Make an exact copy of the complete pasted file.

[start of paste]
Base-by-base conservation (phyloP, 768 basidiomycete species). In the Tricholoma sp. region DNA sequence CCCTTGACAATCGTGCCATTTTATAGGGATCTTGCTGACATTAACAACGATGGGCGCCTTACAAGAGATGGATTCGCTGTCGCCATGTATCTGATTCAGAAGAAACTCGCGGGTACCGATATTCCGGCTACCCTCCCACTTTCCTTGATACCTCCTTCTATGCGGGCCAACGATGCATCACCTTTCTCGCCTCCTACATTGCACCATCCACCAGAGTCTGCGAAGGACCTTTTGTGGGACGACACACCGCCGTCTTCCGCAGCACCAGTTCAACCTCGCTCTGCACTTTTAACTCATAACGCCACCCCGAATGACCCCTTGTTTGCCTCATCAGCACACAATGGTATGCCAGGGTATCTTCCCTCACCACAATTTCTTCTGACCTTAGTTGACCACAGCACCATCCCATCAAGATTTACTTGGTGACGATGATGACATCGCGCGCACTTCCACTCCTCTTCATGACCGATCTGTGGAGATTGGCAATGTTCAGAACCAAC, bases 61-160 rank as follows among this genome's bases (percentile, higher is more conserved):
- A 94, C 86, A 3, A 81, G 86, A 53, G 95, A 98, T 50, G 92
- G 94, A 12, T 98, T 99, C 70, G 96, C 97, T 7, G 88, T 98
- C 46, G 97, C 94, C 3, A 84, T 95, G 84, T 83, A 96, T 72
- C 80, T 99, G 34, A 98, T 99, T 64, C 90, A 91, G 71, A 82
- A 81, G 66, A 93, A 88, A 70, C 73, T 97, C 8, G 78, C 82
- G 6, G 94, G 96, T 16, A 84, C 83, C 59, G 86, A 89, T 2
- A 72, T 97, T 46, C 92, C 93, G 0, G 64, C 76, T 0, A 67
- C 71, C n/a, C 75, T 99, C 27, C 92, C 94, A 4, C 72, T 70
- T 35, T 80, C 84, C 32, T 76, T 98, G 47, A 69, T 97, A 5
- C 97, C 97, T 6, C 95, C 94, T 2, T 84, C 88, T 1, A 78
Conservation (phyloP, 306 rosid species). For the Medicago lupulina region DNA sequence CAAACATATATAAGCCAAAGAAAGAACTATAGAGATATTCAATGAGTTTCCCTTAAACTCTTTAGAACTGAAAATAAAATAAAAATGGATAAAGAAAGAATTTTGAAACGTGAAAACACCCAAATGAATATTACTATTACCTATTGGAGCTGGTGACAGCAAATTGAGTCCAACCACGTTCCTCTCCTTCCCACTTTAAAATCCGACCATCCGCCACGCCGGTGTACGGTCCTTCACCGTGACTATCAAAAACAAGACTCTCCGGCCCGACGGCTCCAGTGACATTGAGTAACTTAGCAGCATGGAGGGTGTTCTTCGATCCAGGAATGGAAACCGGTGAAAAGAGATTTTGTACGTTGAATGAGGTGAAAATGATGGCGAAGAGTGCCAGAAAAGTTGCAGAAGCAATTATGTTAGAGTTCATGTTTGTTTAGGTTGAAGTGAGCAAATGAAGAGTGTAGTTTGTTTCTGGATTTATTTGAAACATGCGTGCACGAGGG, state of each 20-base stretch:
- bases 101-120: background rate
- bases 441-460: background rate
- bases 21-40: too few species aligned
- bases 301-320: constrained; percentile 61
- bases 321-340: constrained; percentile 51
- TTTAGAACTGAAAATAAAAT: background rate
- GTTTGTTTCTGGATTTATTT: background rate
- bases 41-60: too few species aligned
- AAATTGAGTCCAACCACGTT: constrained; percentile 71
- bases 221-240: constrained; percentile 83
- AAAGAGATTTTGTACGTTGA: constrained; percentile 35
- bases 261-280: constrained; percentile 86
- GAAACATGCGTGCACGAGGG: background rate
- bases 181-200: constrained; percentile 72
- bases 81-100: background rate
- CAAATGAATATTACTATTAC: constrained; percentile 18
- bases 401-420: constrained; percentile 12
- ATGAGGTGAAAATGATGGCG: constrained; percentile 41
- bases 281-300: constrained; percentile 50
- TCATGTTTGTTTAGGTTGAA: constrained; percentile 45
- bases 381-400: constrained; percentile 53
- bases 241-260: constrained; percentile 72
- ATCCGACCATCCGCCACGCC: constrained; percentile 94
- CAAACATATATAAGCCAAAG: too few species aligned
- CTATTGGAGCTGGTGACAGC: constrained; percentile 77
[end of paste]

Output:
Base-by-base conservation (phyloP, 768 basidiomycete species). In the Tricholoma sp. region DNA sequence CCCTTGACAATCGTGCCATTTTATAGGGATCTTGCTGACATTAACAACGATGGGCGCCTTACAAGAGATGGATTCGCTGTCGCCATGTATCTGATTCAGAAGAAACTCGCGGGTACCGATATTCCGGCTACCCTCCCACTTTCCTTGATACCTCCTTCTATGCGGGCCAACGATGCATCACCTTTCTCGCCTCCTACATTGCACCATCCACCAGAGTCTGCGAAGGACCTTTTGTGGGACGACACACCGCCGTCTTCCGCAGCACCAGTTCAACCTCGCTCTGCACTTTTAACTCATAACGCCACCCCGAATGACCCCTTGTTTGCCTCATCAGCACACAATGGTATGCCAGGGTATCTTCCCTCACCACAATTTCTTCTGACCTTAGTTGACCACAGCACCATCCCATCAAGATTTACTTGGTGACGATGATGACATCGCGCGCACTTCCACTCCTCTTCATGACCGATCTGTGGAGATTGGCAATGTTCAGAACCAAC, bases 61-160 rank as follows among this genome's bases (percentile, higher is more conserved):
- A 94, C 86, A 3, A 81, G 86, A 53, G 95, A 98, T 50, G 92
- G 94, A 12, T 98, T 99, C 70, G 96, C 97, T 7, G 88, T 98
- C 46, G 97, C 94, C 3, A 84, T 95, G 84, T 83, A 96, T 72
- C 80, T 99, G 34, A 98, T 99, T 64, C 90, A 91, G 71, A 82
- A 81, G 66, A 93, A 88, A 70, C 73, T 97, C 8, G 78, C 82
- G 6, G 94, G 96, T 16, A 84, C 83, C 59, G 86, A 89, T 2
- A 72, T 97, T 46, C 92, C 93, G 0, G 64, C 76, T 0, A 67
- C 71, C n/a, C 75, T 99, C 27, C 92, C 94, A 4, C 72, T 70
- T 35, T 80, C 84, C 32, T 76, T 98, G 47, A 69, T 97, A 5
- C 97, C 97, T 6, C 95, C 94, T 2, T 84, C 88, T 1, A 78
Conservation (phyloP, 306 rosid species). For the Medicago lupulina region DNA sequence CAAACATATATAAGCCAAAGAAAGAACTATAGAGATATTCAATGAGTTTCCCTTAAACTCTTTAGAACTGAAAATAAAATAAAAATGGATAAAGAAAGAATTTTGAAACGTGAAAACACCCAAATGAATATTACTATTACCTATTGGAGCTGGTGACAGCAAATTGAGTCCAACCACGTTCCTCTCCTTCCCACTTTAAAATCCGACCATCCGCCACGCCGGTGTACGGTCCTTCACCGTGACTATCAAAAACAAGACTCTCCGGCCCGACGGCTCCAGTGACATTGAGTAACTTAGCAGCATGGAGGGTGTTCTTCGATCCAGGAATGGAAACCGGTGAAAAGAGATTTTGTACGTTGAATGAGGTGAAAATGATGGCGAAGAGTGCCAGAAAAGTTGCAGAAGCAATTATGTTAGAGTTCATGTTTGTTTAGGTTGAAGTGAGCAAATGAAGAGTGTAGTTTGTTTCTGGATTTATTTGAAACATGCGTGCACGAGGG, state of each 20-base stretch:
- bases 101-120: background rate
- bases 441-460: background rate
- bases 21-40: too few species aligned
- bases 301-320: constrained; percentile 61
- bases 321-340: constrained; percentile 51
- TTTAGAACTGAAAATAAAAT: background rate
- GTTTGTTTCTGGATTTATTT: background rate
- bases 41-60: too few species aligned
- AAATTGAGTCCAACCACGTT: constrained; percentile 71
- bases 221-240: constrained; percentile 83
- AAAGAGATTTTGTACGTTGA: constrained; percentile 35
- bases 261-280: constrained; percentile 86
- GAAACATGCGTGCACGAGGG: background rate
- bases 181-200: constrained; percentile 72
- bases 81-100: background rate
- CAAATGAATATTACTATTAC: constrained; percentile 18
- bases 401-420: constrained; percentile 12
- ATGAGGTGAAAATGATGGCG: constrained; percentile 41
- bases 281-300: constrained; percentile 50
- TCATGTTTGTTTAGGTTGAA: constrained; percentile 45
- bases 381-400: constrained; percentile 53
- bases 241-260: constrained; percentile 72
- ATCCGACCATCCGCCACGCC: constrained; percentile 94
- CAAACATATATAAGCCAAAG: too few species aligned
- CTATTGGAGCTGGTGACAGC: constrained; percentile 77